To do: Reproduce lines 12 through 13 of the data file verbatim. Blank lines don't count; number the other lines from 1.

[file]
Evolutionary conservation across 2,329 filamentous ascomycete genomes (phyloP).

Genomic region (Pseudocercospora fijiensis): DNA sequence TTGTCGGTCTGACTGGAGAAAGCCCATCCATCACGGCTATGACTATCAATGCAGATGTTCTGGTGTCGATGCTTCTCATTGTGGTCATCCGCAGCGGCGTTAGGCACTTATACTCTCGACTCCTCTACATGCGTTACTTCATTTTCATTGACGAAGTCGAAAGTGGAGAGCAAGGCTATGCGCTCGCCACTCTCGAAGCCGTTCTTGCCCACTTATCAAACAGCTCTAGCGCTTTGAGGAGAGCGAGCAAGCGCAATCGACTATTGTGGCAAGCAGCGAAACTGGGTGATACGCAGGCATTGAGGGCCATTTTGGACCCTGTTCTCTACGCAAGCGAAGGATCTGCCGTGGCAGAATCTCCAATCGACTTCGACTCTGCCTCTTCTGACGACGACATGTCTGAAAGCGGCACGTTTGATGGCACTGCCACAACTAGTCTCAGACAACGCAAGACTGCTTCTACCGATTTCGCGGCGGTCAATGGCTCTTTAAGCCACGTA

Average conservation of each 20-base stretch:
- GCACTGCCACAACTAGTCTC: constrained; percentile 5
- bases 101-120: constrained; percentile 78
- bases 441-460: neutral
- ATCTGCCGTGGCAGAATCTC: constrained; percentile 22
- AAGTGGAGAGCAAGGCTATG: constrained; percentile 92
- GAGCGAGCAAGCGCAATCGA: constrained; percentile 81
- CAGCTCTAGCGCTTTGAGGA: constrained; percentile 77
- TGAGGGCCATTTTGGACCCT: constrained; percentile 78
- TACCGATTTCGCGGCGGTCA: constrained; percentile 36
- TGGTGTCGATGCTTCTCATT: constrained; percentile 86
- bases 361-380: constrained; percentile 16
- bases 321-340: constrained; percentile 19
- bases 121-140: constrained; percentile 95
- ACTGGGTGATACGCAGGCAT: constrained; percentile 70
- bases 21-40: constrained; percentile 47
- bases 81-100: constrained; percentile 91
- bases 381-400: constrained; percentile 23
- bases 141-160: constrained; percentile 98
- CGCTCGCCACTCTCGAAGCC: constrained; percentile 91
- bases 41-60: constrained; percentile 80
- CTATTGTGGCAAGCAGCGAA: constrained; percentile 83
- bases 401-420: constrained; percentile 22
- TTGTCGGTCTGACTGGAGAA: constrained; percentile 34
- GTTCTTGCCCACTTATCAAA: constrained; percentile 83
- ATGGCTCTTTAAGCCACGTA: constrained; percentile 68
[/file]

- TACCGATTTCGCGGCGGTCA: constrained; percentile 36
- TGGTGTCGATGCTTCTCATT: constrained; percentile 86